We don’t specifically target any group but try to stay involved in our communities by supporting little leagues, band, grammar schools, high schools and sports teams.
FE&S: When did you first join Jersey Mike’s?
MM: I worked for Peter Cancro in the late ’70s. Pete had worked at Mike’s Subs, a small sub shop in Point Pleasant, New Jersey, when he was just 14 years old. Then at 17, when he was a senior in high school, he was able to buy the shop for $125,000 using money he was loaned from a former football coach who was the local banker. Peter would sit in a few classes, then run back to the shop for the lunch rush, and then go back to school. I went away to the Marine Corps and when I came back in 1985 Peter had named the shop Jersey Mike’s and started franchising. I’ve been there ever since — he’s a great man to work for and has done a lot of charities around the country and always looks to give back.
FE&S: Jersey Mike’s has been steadily growing over the past several years. Does the chain have any more expansion plans?
MM: We opened 35 stores in the first 3 years in the ’80s and have since grown to over 800 locations in the last 7 or 8 years, primarily as a result of our existing franchisees. We’ve stopped growing and recalibrated and started up again over the years. This year we opened about 190 stores for a total of 1,040 locations in 43 states, from Seattle to San Diego, and Texas and we even opened a location in Bozeman, Mont. Last year we opened about 150 stores and 60 percent came from our existing franchisees. Next year we plan to open about 200 stores and we’re in the middle of a décor change.
FE&S: How does Jersey Mike’s work with its franchisees?
MM: We’re very fortunate to have a strong group of franchisees. Before someone signs on to be a franchisee we have a more informal interview process involving a meeting with myself, the president, the owner and other executives before we sign off on the person. We look at the people plan more than the financials and the experience.
FE&S: What’s your job like on a daily basis?
MM: As COO my priority is food safety, supply chain and operations. Our company is pretty well aligned with the fundamentals of the business — we’ve been operating the same way for the last 20 years, becoming more efficient.
FE&S: With the growth of the fast-casual sector, you seem to be at an advantage having already been doing the customized sandwich thing for a long time. How do you continue to play in that game?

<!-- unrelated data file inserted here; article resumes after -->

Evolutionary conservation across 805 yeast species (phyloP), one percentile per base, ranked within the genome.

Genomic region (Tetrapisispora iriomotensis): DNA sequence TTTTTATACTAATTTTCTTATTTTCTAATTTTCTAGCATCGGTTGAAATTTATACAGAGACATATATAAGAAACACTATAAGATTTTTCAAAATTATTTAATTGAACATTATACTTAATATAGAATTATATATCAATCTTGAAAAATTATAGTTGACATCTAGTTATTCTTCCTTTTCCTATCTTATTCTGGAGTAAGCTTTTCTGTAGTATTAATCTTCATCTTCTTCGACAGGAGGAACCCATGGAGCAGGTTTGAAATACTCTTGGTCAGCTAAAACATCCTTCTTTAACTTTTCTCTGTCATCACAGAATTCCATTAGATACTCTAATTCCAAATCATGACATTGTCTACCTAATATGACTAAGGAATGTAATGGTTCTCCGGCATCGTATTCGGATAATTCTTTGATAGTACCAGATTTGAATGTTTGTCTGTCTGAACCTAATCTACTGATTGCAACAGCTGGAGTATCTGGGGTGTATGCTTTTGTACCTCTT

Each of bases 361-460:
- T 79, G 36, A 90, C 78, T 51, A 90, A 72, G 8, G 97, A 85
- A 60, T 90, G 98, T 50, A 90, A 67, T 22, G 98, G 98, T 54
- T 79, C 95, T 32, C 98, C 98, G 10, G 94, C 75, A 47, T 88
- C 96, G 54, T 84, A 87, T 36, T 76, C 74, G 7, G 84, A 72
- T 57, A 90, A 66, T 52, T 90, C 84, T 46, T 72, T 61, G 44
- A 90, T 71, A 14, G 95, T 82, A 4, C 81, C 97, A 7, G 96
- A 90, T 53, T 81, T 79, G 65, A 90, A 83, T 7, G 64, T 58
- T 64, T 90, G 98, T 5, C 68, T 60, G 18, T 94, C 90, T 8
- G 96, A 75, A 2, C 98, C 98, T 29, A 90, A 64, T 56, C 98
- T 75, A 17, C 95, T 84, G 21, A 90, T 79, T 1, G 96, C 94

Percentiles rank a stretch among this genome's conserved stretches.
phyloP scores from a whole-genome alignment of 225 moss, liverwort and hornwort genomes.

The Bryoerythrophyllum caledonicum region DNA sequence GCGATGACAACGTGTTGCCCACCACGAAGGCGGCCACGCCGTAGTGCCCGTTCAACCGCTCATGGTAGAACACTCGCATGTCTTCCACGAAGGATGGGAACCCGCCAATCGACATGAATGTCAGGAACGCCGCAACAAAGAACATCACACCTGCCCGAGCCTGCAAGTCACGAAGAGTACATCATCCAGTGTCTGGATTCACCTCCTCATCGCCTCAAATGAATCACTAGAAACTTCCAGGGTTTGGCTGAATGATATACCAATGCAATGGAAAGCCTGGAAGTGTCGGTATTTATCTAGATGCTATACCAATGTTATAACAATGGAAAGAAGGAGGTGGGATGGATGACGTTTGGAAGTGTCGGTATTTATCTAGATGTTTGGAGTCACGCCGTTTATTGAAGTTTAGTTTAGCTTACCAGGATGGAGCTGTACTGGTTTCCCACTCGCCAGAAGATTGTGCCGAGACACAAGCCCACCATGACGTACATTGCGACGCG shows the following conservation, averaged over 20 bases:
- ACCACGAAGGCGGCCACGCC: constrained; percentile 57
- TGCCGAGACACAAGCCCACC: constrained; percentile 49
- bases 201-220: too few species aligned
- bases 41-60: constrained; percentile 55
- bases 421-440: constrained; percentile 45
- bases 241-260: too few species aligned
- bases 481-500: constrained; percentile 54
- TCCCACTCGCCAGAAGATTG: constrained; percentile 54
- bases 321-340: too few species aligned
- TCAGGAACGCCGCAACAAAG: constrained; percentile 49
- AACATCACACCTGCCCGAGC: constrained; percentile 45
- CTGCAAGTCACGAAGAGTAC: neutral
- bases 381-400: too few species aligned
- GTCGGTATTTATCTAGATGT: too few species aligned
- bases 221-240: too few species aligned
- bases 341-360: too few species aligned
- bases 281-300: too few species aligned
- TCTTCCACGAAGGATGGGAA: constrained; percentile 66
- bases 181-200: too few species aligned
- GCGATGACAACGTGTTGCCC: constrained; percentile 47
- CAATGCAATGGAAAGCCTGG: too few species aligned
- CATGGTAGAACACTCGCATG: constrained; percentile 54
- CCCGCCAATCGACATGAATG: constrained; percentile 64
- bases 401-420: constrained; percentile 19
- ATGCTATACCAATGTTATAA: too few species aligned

MM: That’s fortunately the category we think we’ve always been in — our brand is associated with a little more food quality and service expectations above quick-service restaurants. We don’t specifically target any group but try to stay involved in our communities by supporting little leagues, band, grammar schools, high schools and sports teams. We have many loyal followers and try not to be the “cool” brand, just consistent and focus on the food and that has resonated with all generations of customers. That said, we have been focusing more on technology to stay current. We have been working with our IT department to upgrade our systems and in 2016 we also plan to update our app and online ordering.
FE&S: How do you reinforce the positive culture that seems to exist at Jersey Mike’s?
MM: Our team culture started with Peter who would always treat anybody who worked for him with total respect and make that person part of the business. Our message is ‘your voice matters.’ We have had many people start behind the counter who have gone on to become franchisees.
FE&S: You mentioned food safety is a priority. How do you assist with training in that regard?
MM: We have strict contingency plans with our vendors if anything were to happen and almost full traceability on our products. We have also doubled the amount of training we conduct over the years. This year we will do 500 road training sessions for our franchisees to help them not only open stores but train their staff in the field.
FE&S: What are your greatest challenges in your job?
MM: There are many things in life and in this industry you can’t control. I like to at least try to control what we can inside our four walls — we hold everyone accountable, from franchisees to vendors to operations — everyone must do their job to serve our customers. I can’t control competitors, but I can control the culture of our company. We believe we have two customers. One is the customer who pays for a sandwich and the other is our employees and we need to make sure we’re taking care of both. Our ongoing challenge is really just to remain true to the brand, our customers and to ourselves.